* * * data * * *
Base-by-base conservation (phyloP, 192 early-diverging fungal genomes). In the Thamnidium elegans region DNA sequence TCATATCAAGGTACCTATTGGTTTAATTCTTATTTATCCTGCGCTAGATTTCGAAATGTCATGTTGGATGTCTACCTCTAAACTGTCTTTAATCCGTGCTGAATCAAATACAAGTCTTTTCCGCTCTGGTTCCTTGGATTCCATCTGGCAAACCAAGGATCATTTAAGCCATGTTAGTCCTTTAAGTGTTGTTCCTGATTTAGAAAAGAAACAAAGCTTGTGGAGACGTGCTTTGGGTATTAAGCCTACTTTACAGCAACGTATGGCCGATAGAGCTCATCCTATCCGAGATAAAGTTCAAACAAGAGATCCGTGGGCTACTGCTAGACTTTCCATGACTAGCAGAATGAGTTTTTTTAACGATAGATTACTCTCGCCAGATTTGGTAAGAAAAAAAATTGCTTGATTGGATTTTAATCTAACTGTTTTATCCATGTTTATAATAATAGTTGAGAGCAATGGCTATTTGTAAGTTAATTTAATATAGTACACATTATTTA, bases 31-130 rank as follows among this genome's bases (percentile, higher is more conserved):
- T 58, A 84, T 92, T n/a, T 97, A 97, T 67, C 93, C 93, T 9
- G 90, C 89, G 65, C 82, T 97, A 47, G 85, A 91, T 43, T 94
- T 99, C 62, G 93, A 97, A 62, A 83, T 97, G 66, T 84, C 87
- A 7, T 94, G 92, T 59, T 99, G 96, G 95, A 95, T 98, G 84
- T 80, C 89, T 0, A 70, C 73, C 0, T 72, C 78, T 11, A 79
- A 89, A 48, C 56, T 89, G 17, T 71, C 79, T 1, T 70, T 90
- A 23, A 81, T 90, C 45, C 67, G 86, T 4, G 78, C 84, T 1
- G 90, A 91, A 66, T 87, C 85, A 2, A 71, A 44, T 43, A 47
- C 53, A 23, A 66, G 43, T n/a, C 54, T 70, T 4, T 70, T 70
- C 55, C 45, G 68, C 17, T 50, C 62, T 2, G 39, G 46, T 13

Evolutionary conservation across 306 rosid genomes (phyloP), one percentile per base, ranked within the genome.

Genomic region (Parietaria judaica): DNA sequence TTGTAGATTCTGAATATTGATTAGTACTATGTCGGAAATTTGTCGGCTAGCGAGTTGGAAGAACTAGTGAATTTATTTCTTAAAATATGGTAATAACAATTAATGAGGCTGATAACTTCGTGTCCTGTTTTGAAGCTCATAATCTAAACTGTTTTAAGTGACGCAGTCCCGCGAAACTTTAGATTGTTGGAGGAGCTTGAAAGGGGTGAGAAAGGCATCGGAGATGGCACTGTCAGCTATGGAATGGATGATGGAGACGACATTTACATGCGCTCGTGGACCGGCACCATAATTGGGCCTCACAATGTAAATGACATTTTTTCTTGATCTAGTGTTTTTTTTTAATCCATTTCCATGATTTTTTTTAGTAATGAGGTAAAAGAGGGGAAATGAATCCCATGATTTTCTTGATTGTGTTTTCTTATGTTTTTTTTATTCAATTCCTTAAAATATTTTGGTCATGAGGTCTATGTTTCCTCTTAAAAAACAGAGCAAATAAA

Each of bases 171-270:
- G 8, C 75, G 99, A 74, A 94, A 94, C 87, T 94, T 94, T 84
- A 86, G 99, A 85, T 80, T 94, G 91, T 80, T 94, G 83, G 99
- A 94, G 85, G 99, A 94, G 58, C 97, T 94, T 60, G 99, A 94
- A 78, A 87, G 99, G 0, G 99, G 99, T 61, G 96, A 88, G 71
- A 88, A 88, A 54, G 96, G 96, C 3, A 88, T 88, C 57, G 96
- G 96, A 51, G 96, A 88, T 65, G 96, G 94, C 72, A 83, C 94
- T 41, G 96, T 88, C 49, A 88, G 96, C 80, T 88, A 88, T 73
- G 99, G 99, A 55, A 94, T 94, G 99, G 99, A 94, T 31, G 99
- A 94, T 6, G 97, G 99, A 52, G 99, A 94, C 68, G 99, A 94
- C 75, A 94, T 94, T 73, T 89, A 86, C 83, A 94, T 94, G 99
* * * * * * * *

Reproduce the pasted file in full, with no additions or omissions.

Base-by-base conservation (phyloP, 192 early-diverging fungal genomes). In the Thamnidium elegans region DNA sequence TCATATCAAGGTACCTATTGGTTTAATTCTTATTTATCCTGCGCTAGATTTCGAAATGTCATGTTGGATGTCTACCTCTAAACTGTCTTTAATCCGTGCTGAATCAAATACAAGTCTTTTCCGCTCTGGTTCCTTGGATTCCATCTGGCAAACCAAGGATCATTTAAGCCATGTTAGTCCTTTAAGTGTTGTTCCTGATTTAGAAAAGAAACAAAGCTTGTGGAGACGTGCTTTGGGTATTAAGCCTACTTTACAGCAACGTATGGCCGATAGAGCTCATCCTATCCGAGATAAAGTTCAAACAAGAGATCCGTGGGCTACTGCTAGACTTTCCATGACTAGCAGAATGAGTTTTTTTAACGATAGATTACTCTCGCCAGATTTGGTAAGAAAAAAAATTGCTTGATTGGATTTTAATCTAACTGTTTTATCCATGTTTATAATAATAGTTGAGAGCAATGGCTATTTGTAAGTTAATTTAATATAGTACACATTATTTA, bases 31-130 rank as follows among this genome's bases (percentile, higher is more conserved):
- T 58, A 84, T 92, T n/a, T 97, A 97, T 67, C 93, C 93, T 9
- G 90, C 89, G 65, C 82, T 97, A 47, G 85, A 91, T 43, T 94
- T 99, C 62, G 93, A 97, A 62, A 83, T 97, G 66, T 84, C 87
- A 7, T 94, G 92, T 59, T 99, G 96, G 95, A 95, T 98, G 84
- T 80, C 89, T 0, A 70, C 73, C 0, T 72, C 78, T 11, A 79
- A 89, A 48, C 56, T 89, G 17, T 71, C 79, T 1, T 70, T 90
- A 23, A 81, T 90, C 45, C 67, G 86, T 4, G 78, C 84, T 1
- G 90, A 91, A 66, T 87, C 85, A 2, A 71, A 44, T 43, A 47
- C 53, A 23, A 66, G 43, T n/a, C 54, T 70, T 4, T 70, T 70
- C 55, C 45, G 68, C 17, T 50, C 62, T 2, G 39, G 46, T 13

Evolutionary conservation across 306 rosid genomes (phyloP), one percentile per base, ranked within the genome.

Genomic region (Parietaria judaica): DNA sequence TTGTAGATTCTGAATATTGATTAGTACTATGTCGGAAATTTGTCGGCTAGCGAGTTGGAAGAACTAGTGAATTTATTTCTTAAAATATGGTAATAACAATTAATGAGGCTGATAACTTCGTGTCCTGTTTTGAAGCTCATAATCTAAACTGTTTTAAGTGACGCAGTCCCGCGAAACTTTAGATTGTTGGAGGAGCTTGAAAGGGGTGAGAAAGGCATCGGAGATGGCACTGTCAGCTATGGAATGGATGATGGAGACGACATTTACATGCGCTCGTGGACCGGCACCATAATTGGGCCTCACAATGTAAATGACATTTTTTCTTGATCTAGTGTTTTTTTTTAATCCATTTCCATGATTTTTTTTAGTAATGAGGTAAAAGAGGGGAAATGAATCCCATGATTTTCTTGATTGTGTTTTCTTATGTTTTTTTTATTCAATTCCTTAAAATATTTTGGTCATGAGGTCTATGTTTCCTCTTAAAAAACAGAGCAAATAAA

Each of bases 171-270:
- G 8, C 75, G 99, A 74, A 94, A 94, C 87, T 94, T 94, T 84
- A 86, G 99, A 85, T 80, T 94, G 91, T 80, T 94, G 83, G 99
- A 94, G 85, G 99, A 94, G 58, C 97, T 94, T 60, G 99, A 94
- A 78, A 87, G 99, G 0, G 99, G 99, T 61, G 96, A 88, G 71
- A 88, A 88, A 54, G 96, G 96, C 3, A 88, T 88, C 57, G 96
- G 96, A 51, G 96, A 88, T 65, G 96, G 94, C 72, A 83, C 94
- T 41, G 96, T 88, C 49, A 88, G 96, C 80, T 88, A 88, T 73
- G 99, G 99, A 55, A 94, T 94, G 99, G 99, A 94, T 31, G 99
- A 94, T 6, G 97, G 99, A 52, G 99, A 94, C 68, G 99, A 94
- C 75, A 94, T 94, T 73, T 89, A 86, C 83, A 94, T 94, G 99